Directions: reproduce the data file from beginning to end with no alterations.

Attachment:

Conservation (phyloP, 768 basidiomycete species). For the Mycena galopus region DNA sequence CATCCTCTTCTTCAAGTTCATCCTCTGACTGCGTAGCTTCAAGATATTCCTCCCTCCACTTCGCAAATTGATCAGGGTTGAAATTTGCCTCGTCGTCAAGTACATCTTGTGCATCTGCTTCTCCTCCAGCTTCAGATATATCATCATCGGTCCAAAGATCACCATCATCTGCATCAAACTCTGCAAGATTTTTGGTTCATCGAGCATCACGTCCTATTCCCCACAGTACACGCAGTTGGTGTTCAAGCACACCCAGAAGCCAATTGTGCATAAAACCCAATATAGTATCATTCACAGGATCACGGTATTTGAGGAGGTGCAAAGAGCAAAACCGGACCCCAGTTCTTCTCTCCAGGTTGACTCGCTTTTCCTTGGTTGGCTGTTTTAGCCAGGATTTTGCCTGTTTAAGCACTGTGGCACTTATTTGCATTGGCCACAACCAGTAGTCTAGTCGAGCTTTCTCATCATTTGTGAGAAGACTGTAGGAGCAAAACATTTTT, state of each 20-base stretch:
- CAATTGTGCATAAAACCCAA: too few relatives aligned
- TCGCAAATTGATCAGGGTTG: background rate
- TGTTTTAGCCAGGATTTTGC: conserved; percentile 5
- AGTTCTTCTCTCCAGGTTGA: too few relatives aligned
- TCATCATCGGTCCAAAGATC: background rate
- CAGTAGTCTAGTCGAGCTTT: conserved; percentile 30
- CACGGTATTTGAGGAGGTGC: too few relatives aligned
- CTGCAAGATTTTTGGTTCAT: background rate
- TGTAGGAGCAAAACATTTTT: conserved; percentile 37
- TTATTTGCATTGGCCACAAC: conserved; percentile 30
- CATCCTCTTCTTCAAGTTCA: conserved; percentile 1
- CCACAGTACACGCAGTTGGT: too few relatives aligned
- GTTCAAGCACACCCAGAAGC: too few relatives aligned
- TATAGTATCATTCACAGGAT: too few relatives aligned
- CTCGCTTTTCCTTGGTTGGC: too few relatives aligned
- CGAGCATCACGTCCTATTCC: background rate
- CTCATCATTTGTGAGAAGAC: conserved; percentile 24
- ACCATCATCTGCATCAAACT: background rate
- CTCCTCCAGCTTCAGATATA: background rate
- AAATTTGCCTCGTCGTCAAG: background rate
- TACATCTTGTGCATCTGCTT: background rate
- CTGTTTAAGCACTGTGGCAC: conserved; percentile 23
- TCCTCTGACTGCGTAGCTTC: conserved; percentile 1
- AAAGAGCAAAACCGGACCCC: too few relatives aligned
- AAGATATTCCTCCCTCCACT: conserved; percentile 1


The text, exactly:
Conservation (phyloP, 768 basidiomycete species). For the Mycena galopus region DNA sequence CATCCTCTTCTTCAAGTTCATCCTCTGACTGCGTAGCTTCAAGATATTCCTCCCTCCACTTCGCAAATTGATCAGGGTTGAAATTTGCCTCGTCGTCAAGTACATCTTGTGCATCTGCTTCTCCTCCAGCTTCAGATATATCATCATCGGTCCAAAGATCACCATCATCTGCATCAAACTCTGCAAGATTTTTGGTTCATCGAGCATCACGTCCTATTCCCCACAGTACACGCAGTTGGTGTTCAAGCACACCCAGAAGCCAATTGTGCATAAAACCCAATATAGTATCATTCACAGGATCACGGTATTTGAGGAGGTGCAAAGAGCAAAACCGGACCCCAGTTCTTCTCTCCAGGTTGACTCGCTTTTCCTTGGTTGGCTGTTTTAGCCAGGATTTTGCCTGTTTAAGCACTGTGGCACTTATTTGCATTGGCCACAACCAGTAGTCTAGTCGAGCTTTCTCATCATTTGTGAGAAGACTGTAGGAGCAAAACATTTTT, state of each 20-base stretch:
- CAATTGTGCATAAAACCCAA: too few relatives aligned
- TCGCAAATTGATCAGGGTTG: background rate
- TGTTTTAGCCAGGATTTTGC: conserved; percentile 5
- AGTTCTTCTCTCCAGGTTGA: too few relatives aligned
- TCATCATCGGTCCAAAGATC: background rate
- CAGTAGTCTAGTCGAGCTTT: conserved; percentile 30
- CACGGTATTTGAGGAGGTGC: too few relatives aligned
- CTGCAAGATTTTTGGTTCAT: background rate
- TGTAGGAGCAAAACATTTTT: conserved; percentile 37
- TTATTTGCATTGGCCACAAC: conserved; percentile 30
- CATCCTCTTCTTCAAGTTCA: conserved; percentile 1
- CCACAGTACACGCAGTTGGT: too few relatives aligned
- GTTCAAGCACACCCAGAAGC: too few relatives aligned
- TATAGTATCATTCACAGGAT: too few relatives aligned
- CTCGCTTTTCCTTGGTTGGC: too few relatives aligned
- CGAGCATCACGTCCTATTCC: background rate
- CTCATCATTTGTGAGAAGAC: conserved; percentile 24
- ACCATCATCTGCATCAAACT: background rate
- CTCCTCCAGCTTCAGATATA: background rate
- AAATTTGCCTCGTCGTCAAG: background rate
- TACATCTTGTGCATCTGCTT: background rate
- CTGTTTAAGCACTGTGGCAC: conserved; percentile 23
- TCCTCTGACTGCGTAGCTTC: conserved; percentile 1
- AAAGAGCAAAACCGGACCCC: too few relatives aligned
- AAGATATTCCTCCCTCCACT: conserved; percentile 1